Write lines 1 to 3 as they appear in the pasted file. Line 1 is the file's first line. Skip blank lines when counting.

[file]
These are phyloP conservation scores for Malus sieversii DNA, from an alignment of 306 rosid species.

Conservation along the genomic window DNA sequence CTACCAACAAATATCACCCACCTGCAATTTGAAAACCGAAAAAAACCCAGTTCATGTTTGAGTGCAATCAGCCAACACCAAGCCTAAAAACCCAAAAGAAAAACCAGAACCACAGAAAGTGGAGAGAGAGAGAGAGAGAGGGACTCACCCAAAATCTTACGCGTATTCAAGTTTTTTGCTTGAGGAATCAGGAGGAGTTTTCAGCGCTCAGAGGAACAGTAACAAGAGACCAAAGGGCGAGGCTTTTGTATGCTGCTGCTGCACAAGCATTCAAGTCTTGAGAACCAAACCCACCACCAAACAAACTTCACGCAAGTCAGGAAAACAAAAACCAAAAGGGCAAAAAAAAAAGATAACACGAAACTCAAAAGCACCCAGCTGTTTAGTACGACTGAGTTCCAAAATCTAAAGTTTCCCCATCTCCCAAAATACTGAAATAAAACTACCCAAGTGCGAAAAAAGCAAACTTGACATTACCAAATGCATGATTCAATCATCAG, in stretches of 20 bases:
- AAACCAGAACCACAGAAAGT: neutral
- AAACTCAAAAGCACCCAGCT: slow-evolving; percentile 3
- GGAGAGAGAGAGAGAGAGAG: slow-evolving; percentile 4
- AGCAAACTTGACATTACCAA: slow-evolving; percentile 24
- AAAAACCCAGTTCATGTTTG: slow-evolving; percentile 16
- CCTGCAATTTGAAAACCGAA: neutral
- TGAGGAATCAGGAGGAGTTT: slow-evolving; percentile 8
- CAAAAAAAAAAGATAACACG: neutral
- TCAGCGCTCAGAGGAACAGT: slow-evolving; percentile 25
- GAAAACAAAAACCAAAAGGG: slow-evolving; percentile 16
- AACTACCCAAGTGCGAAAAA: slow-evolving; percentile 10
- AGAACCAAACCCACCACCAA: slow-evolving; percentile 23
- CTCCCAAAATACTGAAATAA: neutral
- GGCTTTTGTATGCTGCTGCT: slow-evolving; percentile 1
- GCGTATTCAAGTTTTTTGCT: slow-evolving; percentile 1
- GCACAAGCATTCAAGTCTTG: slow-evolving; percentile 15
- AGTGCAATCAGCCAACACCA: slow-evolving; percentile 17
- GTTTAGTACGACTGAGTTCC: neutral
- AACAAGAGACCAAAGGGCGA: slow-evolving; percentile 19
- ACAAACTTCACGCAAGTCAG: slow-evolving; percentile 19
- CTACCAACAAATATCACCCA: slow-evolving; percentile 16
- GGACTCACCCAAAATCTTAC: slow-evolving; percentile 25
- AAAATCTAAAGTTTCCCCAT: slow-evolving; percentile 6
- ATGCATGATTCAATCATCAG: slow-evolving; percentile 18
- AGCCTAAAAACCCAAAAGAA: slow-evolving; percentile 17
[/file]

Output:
These are phyloP conservation scores for Malus sieversii DNA, from an alignment of 306 rosid species.

Conservation along the genomic window DNA sequence CTACCAACAAATATCACCCACCTGCAATTTGAAAACCGAAAAAAACCCAGTTCATGTTTGAGTGCAATCAGCCAACACCAAGCCTAAAAACCCAAAAGAAAAACCAGAACCACAGAAAGTGGAGAGAGAGAGAGAGAGAGGGACTCACCCAAAATCTTACGCGTATTCAAGTTTTTTGCTTGAGGAATCAGGAGGAGTTTTCAGCGCTCAGAGGAACAGTAACAAGAGACCAAAGGGCGAGGCTTTTGTATGCTGCTGCTGCACAAGCATTCAAGTCTTGAGAACCAAACCCACCACCAAACAAACTTCACGCAAGTCAGGAAAACAAAAACCAAAAGGGCAAAAAAAAAAGATAACACGAAACTCAAAAGCACCCAGCTGTTTAGTACGACTGAGTTCCAAAATCTAAAGTTTCCCCATCTCCCAAAATACTGAAATAAAACTACCCAAGTGCGAAAAAAGCAAACTTGACATTACCAAATGCATGATTCAATCATCAG, in stretches of 20 bases:
- AAACCAGAACCACAGAAAGT: neutral